Why are Trumpies jerking off to this?  They're not close anywhere in the firewall.  I guess there is something symbolic about winning inbred corn farmers in the same way it is winning inbred miners.

Disgusting new low.

Grow a pair.
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It reminds me of something. I of course mean Iowa. Iowa is like a ghetto, right?
They have a poverty and drug problem...
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« Reply #110 on: November 05, 2016, 08:22:54 pm »

Can people stop bashing Iowa as if everyone in the state supports Trump and is some inbred hick? I'm not happy about these polling results either and am quite disappointed in the majority of Iowans, but come on...

This is exactly what I've been predicting for a while now on Atlas. The White working class swinging hard for Trump is a very real phenomenon. But so too is the college educated White and minority vote swinging hard for Clinton. Mark my words, this is the future dynamic of our emerging political party system. Don't be entirely surprised if all Midwestern states end up more Trump friendly than expected (I still highly doubt he could win IL, MI, MN, or WI). Also expect him to perform incredibly well in Pennsylvania outside of the Philadelphia metro, in Upstate New York, rural New Hampshire, and in Northern Maine. At the same time, Clinton should perform well in Florida, North Carolina, Colorado, and Nevada. The only thing saving Pennsylvania is its southeastern part belonging to the Northeast Megalopolis.
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« Reply #111 on: November 05, 2016, 08:33:39 pm »

you know if he is up 7 in iowa, he can't be that far back in WI, MI

Zero correlation.

Oddly, this increased Hillary's chances of winning in 538.

I quit following 538's "analysis" a long time ago--there's so little sense to any of it.
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« Reply #112 on: November 05, 2016, 08:40:05 pm »

Quote
The poll shows younger voters are less likely to identify as Democrats, something that stands in contrast to the last two elections.  The youth vote was the backbone of the Obama coalition in Iowa, and he won by a large margin among voters under age 35 in 2008. The final Iowa poll ahead of the 2008 election showed 33 percent of those under age 35 identified as Democrats, 26 percent as Republicans, and 38 percent as independents. In this poll, 36 percent identify as independent, 32 percent Republican and just 25 percent Democratic.

I realize that it's heresy to question Selzer but this sample seems very, very off.

They use voter file, so the shares of registred R/D/I should be correct.

CNN shows the 2012 Iowa exit polls at 33 R, 33 D, 34 I.

Edit: Could just be dems identifying as independents, still wouldnt cause that much of a change.

Uh, wasn't he just talking about voters under age 35?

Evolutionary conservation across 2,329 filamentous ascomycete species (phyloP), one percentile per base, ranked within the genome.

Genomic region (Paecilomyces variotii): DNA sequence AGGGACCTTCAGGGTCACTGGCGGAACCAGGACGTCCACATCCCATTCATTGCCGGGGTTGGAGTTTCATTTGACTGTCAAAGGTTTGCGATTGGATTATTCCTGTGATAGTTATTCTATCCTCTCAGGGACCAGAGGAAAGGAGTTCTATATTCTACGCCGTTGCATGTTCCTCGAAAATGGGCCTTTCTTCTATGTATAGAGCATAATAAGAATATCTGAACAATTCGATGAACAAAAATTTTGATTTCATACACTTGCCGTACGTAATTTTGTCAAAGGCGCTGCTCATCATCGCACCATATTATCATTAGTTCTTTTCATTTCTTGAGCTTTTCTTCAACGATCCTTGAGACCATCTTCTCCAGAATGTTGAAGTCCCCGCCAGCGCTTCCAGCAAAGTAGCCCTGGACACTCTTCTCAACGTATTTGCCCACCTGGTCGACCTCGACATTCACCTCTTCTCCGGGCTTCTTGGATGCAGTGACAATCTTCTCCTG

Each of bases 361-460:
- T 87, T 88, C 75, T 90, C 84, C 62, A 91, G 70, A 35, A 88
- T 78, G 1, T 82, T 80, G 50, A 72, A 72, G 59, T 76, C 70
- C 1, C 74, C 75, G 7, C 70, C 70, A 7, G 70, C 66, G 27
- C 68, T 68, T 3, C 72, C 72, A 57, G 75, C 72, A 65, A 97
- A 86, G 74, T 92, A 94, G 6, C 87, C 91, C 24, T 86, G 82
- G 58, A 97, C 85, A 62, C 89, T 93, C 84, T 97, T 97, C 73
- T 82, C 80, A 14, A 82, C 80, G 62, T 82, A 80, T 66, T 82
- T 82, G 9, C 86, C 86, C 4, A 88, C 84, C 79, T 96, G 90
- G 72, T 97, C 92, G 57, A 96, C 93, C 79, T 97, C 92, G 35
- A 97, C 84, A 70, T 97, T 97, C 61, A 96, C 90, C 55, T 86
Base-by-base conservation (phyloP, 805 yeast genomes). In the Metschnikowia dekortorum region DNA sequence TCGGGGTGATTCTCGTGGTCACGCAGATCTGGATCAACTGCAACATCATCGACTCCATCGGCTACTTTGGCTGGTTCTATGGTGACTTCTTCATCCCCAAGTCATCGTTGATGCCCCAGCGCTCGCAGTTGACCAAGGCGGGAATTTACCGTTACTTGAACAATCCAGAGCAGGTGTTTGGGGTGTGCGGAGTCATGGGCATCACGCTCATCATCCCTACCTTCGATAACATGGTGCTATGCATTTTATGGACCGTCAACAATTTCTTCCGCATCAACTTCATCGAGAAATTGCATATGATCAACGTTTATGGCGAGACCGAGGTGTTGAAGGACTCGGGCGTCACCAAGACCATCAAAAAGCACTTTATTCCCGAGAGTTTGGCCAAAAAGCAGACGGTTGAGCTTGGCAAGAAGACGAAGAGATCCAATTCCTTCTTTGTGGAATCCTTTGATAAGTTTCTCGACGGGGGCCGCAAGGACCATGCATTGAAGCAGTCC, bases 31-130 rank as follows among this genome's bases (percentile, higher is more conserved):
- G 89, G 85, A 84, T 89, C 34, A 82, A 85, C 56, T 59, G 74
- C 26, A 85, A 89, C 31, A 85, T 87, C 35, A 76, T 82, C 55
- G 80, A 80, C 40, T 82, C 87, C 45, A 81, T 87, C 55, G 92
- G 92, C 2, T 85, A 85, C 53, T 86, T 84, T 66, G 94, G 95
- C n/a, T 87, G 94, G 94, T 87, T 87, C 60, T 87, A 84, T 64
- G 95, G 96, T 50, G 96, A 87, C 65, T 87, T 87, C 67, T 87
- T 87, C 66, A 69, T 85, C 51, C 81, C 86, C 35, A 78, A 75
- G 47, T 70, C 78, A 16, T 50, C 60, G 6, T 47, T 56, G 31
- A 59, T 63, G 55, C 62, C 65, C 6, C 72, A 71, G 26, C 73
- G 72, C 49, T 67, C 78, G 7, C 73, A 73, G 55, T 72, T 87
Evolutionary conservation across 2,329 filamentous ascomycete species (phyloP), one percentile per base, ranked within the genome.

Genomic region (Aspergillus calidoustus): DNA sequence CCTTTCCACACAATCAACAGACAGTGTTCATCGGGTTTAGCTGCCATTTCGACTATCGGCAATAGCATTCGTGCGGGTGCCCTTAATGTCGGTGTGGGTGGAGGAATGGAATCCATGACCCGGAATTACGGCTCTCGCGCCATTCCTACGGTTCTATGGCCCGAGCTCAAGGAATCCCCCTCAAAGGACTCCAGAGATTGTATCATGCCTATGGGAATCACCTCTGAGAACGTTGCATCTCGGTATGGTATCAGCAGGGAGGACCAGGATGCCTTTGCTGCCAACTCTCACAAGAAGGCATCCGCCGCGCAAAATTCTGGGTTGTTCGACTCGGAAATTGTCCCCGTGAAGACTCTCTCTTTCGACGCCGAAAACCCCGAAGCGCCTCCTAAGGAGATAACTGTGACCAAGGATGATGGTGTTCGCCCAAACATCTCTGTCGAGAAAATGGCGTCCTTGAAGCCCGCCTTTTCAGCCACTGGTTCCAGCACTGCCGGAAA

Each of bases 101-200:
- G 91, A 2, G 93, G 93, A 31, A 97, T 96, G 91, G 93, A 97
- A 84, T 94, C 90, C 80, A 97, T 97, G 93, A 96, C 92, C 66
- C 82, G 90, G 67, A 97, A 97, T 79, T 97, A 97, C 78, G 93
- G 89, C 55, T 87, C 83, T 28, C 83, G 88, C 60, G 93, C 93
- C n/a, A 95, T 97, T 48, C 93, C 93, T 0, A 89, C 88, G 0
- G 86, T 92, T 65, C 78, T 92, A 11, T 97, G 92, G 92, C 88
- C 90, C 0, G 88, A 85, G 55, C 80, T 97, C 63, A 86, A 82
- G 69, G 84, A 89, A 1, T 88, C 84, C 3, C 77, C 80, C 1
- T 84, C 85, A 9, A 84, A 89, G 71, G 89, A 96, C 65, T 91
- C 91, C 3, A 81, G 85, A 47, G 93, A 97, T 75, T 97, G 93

Oh, yep. I replied to LBP without reading the original post. 

Ouch. I missed this part...
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« Reply #113 on: November 05, 2016, 08:42:12 pm »

Can people stop bashing Iowa as if everyone in the state supports Trump and is some inbred hick? I'm not happy about these polling results either and am quite disappointed in the majority of Iowans, but come on...

This is exactly what I've been predicting for a while now on Atlas. The White working class swinging hard for Trump is a very real phenomenon. But so too is the college educated White and minority vote swinging hard for Clinton. Mark my words, this is the future dynamic of our emerging political party system. Don't be entirely surprised if all Midwestern states end up more Trump friendly than expected (I still highly doubt he could win IL, MI, MN, or WI). Also expect him to perform incredibly well in Pennsylvania outside of the Philadelphia metro, in Upstate New York, rural New Hampshire, and in Northern Maine. At the same time, Clinton should perform well in Florida, North Carolina, Colorado, and Nevada. The only thing saving Pennsylvania is its southeastern part belonging to the Northeast Megalopolis.

That's why early voting statistics might backfire a bit...
« Last Edit: November 05, 2016, 08:45:05 pm by Little Big BREXIT »Logged

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« Reply #114 on: November 05, 2016, 08:42:58 pm »

i'm just wondering why he didn't go on calling every other state stupid considering how successful he's been in this state.
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« Reply #115 on: November 05, 2016, 08:44:51 pm »

Wow, this is much more than I expected. I have a feeling that the complete midwestern is more closed than everyone realize. No wonder Clinton and Obama are going to Michigan on Monday
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« Reply #116 on: November 05, 2016, 08:50:47 pm »

Quote
The poll shows younger voters are less likely to identify as Democrats, something that stands in contrast to the last two elections.  The youth vote was the backbone of the Obama coalition in Iowa, and he won by a large margin among voters under age 35 in 2008. The final Iowa poll ahead of the 2008 election showed 33 percent of those under age 35 identified as Democrats, 26 percent as Republicans, and 38 percent as independents. In this poll, 36 percent identify as independent, 32 percent Republican and just 25 percent Democratic.

I realize that it's heresy to question Selzer but this sample seems very, very off.

They use voter file, so the shares of registred R/D/I should be correct.

I don't think you understand how polling works: it's possible for the registered share of those under the age of 35 to look very different than the sample contained in this poll. As far as I know, young Iowans are more Democratic than what is suggested here. Maybe their turnout will be awful but the GOP does not have a 7 point registration lead among young Iowans...